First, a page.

Waze rideshare


Well-Known Member
Project, Casting Shadow on Uber

An Uber logo on a car near Union Square in San Francisco. Alphabet is broadening a car-pooling program that could challenge Uber and Lyft. For now, the program is only open to employees of companies near Google’s headquarters in Mountain View.
AUGUST 30, 2016
SAN FRANCISCO — Alphabet and Uber are inching closer to a showdown.

Alphabet, the parent company of Google, is broadening the scope of a car-pooling program that could challenge ride-hailing services like Uber and Lyft. The pilot program, operated through Google’s navigation app Waze, is limited to employees of companies near Google’s headquarters in Mountain View, Calif.

In the fall, Waze plans to expand the program to users in San Francisco, where Uber is based, according to a person briefed on the matter who was not authorized to speak publicly about it.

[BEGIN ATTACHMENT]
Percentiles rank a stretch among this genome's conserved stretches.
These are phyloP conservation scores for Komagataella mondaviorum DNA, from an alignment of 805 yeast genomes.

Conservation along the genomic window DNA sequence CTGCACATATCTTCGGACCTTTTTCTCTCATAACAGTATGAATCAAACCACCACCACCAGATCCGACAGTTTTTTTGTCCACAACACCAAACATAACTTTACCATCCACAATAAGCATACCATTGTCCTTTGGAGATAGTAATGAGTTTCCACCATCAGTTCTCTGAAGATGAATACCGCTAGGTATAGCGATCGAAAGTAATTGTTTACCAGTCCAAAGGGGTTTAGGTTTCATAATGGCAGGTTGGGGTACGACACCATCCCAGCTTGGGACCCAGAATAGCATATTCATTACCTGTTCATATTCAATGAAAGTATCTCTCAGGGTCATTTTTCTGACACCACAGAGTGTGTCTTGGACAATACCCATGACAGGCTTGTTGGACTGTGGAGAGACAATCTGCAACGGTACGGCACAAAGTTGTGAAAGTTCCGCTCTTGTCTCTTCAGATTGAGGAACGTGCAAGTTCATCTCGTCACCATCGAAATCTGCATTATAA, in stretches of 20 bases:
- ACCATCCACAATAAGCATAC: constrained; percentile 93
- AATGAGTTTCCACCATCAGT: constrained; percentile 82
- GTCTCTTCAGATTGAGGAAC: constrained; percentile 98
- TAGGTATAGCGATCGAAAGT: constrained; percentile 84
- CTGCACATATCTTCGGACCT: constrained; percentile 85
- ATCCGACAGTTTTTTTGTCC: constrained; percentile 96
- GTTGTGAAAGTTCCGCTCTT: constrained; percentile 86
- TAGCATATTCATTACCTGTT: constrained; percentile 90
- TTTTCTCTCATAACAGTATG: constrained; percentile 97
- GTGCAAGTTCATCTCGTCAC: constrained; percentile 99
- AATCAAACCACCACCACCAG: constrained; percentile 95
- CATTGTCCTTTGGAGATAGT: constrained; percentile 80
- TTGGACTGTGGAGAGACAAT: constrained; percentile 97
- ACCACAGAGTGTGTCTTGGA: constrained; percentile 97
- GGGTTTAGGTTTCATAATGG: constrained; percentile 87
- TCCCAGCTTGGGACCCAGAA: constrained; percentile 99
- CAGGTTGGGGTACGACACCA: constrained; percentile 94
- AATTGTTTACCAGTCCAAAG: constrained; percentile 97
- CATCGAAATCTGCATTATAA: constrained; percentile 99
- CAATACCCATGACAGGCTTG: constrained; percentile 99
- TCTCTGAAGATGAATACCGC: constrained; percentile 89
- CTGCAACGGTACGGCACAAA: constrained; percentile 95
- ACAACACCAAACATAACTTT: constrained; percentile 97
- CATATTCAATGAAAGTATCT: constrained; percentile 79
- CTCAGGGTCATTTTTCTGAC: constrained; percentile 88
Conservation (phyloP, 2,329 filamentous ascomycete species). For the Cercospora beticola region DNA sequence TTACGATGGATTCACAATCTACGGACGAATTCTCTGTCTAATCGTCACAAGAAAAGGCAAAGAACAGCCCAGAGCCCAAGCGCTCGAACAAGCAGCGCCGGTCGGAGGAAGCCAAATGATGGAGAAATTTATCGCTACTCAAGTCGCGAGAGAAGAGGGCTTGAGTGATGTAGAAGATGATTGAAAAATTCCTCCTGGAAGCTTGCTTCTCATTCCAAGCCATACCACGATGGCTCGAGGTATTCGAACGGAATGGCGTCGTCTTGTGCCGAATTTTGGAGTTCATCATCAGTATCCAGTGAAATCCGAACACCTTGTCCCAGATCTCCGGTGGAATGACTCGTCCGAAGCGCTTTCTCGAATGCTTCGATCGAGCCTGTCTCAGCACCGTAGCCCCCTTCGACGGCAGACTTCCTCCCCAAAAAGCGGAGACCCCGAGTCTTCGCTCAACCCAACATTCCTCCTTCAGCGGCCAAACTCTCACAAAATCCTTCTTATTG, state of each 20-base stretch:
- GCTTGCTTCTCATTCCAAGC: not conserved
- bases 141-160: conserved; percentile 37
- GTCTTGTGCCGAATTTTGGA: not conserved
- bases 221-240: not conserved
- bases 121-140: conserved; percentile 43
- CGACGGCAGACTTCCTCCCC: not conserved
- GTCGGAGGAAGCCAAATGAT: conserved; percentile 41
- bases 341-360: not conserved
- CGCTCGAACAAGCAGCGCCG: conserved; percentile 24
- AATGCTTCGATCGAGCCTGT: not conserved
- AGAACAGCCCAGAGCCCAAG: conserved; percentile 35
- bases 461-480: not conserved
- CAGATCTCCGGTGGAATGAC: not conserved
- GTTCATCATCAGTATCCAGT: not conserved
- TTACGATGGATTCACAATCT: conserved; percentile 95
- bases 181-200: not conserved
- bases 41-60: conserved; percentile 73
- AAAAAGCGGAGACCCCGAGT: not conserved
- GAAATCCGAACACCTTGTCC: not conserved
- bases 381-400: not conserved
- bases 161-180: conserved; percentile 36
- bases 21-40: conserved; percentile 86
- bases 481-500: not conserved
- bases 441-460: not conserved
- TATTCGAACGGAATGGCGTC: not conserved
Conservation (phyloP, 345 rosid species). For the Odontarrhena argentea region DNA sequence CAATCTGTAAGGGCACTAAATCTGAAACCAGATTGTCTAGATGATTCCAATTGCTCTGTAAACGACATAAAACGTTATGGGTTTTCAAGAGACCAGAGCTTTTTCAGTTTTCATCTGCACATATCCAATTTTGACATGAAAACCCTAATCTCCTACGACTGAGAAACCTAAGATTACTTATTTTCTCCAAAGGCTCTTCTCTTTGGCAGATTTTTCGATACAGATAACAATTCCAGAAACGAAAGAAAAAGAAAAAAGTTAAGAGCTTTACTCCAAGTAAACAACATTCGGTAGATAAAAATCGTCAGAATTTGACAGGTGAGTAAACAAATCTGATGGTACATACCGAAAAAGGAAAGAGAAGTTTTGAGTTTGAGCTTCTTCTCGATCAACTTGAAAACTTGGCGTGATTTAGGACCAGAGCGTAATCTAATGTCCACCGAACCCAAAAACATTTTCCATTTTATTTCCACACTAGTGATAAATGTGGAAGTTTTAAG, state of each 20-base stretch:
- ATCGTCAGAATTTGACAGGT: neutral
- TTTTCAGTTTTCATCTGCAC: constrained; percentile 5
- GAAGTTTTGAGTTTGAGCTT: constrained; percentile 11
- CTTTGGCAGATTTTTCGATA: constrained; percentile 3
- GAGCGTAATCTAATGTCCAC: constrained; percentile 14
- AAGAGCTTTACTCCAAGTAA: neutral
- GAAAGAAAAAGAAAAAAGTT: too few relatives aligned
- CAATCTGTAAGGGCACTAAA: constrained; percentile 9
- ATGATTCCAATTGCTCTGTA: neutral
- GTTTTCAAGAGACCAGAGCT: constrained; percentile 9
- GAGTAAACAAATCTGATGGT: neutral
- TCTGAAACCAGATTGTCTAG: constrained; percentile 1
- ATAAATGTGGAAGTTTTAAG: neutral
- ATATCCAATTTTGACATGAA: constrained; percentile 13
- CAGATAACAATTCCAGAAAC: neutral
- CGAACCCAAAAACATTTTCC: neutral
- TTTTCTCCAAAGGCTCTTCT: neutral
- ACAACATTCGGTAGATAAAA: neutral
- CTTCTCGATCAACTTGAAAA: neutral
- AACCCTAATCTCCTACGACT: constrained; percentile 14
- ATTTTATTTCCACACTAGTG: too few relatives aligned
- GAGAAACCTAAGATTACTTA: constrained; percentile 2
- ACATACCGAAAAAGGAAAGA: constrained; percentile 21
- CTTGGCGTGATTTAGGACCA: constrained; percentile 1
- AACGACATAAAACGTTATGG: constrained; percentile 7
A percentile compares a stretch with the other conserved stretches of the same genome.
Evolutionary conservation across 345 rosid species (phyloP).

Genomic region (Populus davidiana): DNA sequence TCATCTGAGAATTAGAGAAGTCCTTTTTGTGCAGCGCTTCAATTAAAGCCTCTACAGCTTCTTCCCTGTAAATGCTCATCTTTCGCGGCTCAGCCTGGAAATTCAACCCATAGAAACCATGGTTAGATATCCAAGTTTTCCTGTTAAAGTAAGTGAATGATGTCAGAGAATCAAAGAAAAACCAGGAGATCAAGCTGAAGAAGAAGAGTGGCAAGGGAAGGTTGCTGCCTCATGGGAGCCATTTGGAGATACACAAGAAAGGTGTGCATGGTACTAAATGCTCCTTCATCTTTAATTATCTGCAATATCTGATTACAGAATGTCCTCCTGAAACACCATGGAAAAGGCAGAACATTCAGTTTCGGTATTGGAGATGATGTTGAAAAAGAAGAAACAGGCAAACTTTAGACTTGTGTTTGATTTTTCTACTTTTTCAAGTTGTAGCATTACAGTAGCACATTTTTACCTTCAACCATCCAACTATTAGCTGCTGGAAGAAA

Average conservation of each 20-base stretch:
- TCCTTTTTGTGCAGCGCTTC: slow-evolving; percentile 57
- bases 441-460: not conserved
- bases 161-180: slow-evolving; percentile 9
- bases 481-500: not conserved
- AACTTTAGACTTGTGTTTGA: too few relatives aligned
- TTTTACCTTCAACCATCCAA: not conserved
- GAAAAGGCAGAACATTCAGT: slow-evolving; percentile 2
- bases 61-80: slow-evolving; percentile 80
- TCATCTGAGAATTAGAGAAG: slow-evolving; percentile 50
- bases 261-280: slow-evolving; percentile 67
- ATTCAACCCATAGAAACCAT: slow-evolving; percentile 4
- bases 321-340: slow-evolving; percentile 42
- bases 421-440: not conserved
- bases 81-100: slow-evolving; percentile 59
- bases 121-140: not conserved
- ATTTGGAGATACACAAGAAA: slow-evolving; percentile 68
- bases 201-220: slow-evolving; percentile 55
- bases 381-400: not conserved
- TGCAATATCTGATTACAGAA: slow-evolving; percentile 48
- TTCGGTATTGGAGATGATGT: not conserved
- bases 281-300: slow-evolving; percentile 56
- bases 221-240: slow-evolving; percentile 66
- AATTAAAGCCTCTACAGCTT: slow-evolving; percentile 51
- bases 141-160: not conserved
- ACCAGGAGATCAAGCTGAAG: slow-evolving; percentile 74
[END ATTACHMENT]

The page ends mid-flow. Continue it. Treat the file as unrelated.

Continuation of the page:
Waze promotes the service as Waze Carpool on its website, recruiting drivers and riders to commute together in the Bay Area. For now, Google is not pushing the service as a direct competitor to the taxilike services of Uber and Lyft, focusing mainly on matching drivers and riders already headed in the same direction.

Unlike ride services that summon drivers immediately, Waze suggests calling for a ride a few hours in advance. When a user wants a ride in the same direction, Waze offers the driver a price to pick up that passenger.

For now, Waze is keeping the cost of rides below the federal standard mileage rates of 54 cents a mile, making it impractical for drivers to make a living from driving. Under its terms of service, Google said it may deduct “a commission” from the price of the ride.


Well-Known Member
What Google is doing I would consider "rideshare".

Uber, Lyft, etc., are all transportation providers, facilitating for-hire vehicles.

I think this would only impact for-hire services minimally.